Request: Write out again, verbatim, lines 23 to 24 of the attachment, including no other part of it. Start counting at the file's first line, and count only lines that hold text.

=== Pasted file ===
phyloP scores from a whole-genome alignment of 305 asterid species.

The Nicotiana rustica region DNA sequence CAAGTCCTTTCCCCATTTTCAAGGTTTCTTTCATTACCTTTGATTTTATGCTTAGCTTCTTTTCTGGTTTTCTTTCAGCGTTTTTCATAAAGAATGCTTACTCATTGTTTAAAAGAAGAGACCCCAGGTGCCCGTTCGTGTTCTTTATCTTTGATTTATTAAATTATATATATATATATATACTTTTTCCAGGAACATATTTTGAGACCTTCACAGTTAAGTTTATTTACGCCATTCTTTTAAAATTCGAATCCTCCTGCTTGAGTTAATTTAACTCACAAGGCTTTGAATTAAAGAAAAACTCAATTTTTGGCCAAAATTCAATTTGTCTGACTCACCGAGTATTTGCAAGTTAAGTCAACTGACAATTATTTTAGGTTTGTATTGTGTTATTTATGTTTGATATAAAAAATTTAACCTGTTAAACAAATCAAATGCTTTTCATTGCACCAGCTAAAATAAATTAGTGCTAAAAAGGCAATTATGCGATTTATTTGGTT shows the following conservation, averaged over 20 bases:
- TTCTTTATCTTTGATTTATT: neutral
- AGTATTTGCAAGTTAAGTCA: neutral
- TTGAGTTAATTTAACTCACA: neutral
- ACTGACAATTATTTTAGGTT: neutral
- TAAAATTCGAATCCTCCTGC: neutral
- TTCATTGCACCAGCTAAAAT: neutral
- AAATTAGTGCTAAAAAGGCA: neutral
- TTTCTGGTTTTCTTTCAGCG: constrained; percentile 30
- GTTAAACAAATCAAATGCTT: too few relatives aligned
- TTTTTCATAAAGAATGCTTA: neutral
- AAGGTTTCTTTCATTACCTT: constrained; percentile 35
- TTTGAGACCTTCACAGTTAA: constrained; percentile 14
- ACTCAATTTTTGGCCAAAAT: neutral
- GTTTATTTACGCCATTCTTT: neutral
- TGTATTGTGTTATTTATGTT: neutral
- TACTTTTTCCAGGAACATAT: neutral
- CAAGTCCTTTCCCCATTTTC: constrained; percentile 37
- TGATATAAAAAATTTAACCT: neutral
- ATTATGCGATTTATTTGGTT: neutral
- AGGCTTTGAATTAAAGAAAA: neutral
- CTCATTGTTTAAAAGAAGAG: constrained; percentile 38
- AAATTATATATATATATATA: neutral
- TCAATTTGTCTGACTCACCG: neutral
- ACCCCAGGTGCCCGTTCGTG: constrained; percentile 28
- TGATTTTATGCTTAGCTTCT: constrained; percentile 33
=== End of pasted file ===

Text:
- CTCATTGTTTAAAAGAAGAG: constrained; percentile 38
- AAATTATATATATATATATA: neutral